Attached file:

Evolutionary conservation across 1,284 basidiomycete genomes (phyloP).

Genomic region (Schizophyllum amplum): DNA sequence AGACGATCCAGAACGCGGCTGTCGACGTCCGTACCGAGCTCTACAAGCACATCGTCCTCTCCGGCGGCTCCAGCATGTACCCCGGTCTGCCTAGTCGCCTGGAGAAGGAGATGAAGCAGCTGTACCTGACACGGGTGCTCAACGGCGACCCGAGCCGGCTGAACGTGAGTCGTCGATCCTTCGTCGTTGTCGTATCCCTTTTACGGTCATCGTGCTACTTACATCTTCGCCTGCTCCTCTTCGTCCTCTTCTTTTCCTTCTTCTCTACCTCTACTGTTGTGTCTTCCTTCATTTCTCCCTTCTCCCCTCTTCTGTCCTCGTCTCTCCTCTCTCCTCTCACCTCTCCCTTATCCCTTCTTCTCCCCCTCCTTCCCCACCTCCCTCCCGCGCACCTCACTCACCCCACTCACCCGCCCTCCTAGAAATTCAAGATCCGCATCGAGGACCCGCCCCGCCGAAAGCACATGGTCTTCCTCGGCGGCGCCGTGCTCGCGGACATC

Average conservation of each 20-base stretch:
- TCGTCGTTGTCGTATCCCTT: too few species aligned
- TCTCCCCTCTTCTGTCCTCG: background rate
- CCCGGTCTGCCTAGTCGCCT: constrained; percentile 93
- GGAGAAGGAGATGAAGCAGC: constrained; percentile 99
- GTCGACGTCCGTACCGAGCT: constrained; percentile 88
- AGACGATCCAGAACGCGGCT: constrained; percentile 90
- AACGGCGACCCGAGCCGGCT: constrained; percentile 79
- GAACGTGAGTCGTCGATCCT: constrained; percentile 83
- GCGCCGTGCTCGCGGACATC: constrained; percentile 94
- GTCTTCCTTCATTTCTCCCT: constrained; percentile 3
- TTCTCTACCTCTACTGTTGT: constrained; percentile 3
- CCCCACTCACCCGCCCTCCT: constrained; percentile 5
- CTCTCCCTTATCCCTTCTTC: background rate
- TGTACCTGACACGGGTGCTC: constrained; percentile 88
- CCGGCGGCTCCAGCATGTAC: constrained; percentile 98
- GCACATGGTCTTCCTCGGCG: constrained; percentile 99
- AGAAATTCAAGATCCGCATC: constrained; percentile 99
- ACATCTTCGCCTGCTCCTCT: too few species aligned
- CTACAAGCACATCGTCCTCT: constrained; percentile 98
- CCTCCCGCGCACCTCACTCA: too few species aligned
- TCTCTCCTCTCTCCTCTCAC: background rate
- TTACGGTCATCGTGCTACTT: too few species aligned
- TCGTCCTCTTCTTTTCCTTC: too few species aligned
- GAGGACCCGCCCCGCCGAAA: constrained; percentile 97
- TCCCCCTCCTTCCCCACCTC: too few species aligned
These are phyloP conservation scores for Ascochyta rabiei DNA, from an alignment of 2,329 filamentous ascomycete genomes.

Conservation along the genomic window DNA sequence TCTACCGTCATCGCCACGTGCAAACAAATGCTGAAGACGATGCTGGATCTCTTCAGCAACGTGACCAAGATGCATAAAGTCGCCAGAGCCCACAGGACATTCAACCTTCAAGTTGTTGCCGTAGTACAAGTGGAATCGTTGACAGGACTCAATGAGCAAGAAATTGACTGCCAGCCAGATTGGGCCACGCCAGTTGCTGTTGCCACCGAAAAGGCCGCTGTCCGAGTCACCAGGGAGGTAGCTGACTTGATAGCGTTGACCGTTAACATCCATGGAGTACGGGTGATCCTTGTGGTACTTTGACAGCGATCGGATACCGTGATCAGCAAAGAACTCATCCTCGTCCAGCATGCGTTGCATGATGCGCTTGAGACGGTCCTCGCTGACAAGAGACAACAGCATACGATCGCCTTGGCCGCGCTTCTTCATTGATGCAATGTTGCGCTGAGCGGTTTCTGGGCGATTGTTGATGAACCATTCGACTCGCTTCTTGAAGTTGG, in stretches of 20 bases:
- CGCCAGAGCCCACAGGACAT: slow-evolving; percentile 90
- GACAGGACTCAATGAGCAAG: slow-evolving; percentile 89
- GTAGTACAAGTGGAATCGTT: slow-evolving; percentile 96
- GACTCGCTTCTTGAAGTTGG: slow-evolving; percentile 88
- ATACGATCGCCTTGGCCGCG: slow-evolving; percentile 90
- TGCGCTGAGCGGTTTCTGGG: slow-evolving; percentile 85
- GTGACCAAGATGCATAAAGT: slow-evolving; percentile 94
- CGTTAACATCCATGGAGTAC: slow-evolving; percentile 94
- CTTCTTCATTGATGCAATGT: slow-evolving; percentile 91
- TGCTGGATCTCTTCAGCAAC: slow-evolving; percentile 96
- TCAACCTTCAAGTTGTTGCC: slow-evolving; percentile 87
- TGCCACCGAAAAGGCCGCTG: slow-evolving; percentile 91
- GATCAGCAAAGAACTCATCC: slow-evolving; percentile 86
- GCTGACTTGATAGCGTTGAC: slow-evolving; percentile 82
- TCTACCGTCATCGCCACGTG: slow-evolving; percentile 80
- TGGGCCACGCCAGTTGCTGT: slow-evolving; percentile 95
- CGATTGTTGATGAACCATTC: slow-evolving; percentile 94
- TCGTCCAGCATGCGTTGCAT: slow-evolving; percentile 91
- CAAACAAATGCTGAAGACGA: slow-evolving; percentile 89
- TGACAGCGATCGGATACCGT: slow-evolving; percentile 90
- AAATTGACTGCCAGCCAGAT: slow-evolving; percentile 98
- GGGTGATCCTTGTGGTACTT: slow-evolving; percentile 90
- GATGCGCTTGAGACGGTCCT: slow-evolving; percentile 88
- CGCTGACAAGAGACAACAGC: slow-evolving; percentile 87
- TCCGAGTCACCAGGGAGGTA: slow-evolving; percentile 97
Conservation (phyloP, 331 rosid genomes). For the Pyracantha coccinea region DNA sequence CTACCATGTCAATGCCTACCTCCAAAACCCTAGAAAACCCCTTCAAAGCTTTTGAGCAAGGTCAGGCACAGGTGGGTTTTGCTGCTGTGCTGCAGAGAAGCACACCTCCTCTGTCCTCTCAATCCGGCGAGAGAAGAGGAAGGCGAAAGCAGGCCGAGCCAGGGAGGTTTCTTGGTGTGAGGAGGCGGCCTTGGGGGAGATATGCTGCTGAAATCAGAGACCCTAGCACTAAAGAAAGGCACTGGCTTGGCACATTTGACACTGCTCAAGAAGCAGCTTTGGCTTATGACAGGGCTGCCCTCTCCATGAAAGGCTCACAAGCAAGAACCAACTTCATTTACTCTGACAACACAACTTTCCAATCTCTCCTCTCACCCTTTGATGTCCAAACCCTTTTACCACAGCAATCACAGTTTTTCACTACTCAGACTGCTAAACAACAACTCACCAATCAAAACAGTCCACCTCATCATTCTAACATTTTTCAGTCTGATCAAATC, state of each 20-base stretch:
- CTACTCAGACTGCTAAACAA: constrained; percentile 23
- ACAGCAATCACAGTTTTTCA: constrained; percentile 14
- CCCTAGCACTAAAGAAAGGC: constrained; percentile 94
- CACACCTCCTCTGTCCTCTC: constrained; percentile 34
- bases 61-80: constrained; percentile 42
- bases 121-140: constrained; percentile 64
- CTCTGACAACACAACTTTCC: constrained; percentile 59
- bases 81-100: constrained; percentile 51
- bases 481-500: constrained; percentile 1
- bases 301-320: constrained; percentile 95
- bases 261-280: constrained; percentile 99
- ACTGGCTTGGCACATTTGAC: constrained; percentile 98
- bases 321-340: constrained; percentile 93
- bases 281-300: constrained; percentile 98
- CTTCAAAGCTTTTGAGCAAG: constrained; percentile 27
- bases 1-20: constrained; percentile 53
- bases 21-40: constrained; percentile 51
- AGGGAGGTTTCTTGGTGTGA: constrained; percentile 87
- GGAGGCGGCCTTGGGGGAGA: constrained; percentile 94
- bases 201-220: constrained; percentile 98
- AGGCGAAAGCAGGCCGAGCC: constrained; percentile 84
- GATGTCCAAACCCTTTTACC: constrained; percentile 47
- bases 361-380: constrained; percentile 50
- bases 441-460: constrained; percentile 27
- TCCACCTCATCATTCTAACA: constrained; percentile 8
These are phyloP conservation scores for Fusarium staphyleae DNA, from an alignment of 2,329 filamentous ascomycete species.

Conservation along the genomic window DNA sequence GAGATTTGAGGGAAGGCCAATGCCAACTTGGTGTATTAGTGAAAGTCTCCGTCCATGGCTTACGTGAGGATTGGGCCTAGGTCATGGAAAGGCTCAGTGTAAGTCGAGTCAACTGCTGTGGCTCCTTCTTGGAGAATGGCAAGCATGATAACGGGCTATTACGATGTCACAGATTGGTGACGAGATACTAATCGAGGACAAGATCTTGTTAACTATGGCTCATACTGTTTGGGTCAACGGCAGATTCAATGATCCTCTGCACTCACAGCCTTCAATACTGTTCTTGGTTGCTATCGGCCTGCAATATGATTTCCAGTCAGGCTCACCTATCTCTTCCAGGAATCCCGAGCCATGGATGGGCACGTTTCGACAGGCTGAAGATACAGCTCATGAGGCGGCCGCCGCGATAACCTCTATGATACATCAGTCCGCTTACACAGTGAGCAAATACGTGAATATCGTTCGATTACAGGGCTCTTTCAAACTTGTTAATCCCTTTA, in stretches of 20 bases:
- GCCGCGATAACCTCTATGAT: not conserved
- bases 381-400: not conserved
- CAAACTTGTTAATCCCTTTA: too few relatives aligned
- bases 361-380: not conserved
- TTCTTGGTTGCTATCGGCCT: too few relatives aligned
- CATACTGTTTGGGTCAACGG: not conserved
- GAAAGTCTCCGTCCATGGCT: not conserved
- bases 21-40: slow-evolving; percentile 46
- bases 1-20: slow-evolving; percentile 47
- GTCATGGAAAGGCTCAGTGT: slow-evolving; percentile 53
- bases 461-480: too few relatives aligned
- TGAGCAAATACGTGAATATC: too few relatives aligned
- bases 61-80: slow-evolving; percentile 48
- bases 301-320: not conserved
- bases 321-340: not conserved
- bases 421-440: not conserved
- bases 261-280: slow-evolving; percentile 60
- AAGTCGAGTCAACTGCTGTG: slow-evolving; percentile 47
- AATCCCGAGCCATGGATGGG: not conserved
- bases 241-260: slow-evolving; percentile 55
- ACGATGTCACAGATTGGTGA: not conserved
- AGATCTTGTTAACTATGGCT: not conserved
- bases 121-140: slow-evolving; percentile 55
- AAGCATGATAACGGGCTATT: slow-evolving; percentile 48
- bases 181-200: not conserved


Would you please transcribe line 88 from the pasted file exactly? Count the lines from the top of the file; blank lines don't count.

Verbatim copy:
- TTCTTGGTTGCTATCGGCCT: too few relatives aligned